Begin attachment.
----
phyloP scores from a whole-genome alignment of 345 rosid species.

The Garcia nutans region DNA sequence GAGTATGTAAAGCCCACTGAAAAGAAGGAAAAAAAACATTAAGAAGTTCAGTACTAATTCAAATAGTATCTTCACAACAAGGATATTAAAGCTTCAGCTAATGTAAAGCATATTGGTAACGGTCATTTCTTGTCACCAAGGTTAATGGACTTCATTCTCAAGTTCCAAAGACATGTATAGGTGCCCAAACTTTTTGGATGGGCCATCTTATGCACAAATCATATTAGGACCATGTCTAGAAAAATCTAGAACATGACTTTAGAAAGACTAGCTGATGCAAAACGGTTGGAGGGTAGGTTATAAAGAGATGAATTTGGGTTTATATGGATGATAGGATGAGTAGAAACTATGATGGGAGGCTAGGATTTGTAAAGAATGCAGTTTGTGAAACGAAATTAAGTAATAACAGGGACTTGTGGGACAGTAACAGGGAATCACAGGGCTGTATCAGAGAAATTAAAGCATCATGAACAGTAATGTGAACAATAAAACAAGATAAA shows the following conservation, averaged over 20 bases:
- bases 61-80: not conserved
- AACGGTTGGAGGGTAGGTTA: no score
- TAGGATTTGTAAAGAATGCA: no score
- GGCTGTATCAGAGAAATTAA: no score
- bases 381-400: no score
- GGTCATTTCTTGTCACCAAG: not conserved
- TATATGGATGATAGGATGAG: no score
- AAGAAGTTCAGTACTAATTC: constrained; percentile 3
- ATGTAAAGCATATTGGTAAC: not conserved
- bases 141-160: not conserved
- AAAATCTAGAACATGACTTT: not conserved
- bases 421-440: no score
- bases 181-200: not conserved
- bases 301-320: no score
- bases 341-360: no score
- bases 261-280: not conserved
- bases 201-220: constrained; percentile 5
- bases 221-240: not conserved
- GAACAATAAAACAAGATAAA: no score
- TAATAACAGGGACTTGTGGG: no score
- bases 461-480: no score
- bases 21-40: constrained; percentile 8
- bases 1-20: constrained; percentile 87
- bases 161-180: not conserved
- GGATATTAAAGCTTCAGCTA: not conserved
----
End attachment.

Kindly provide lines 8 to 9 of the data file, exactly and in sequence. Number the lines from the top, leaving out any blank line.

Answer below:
- GGTCATTTCTTGTCACCAAG: not conserved
- TATATGGATGATAGGATGAG: no score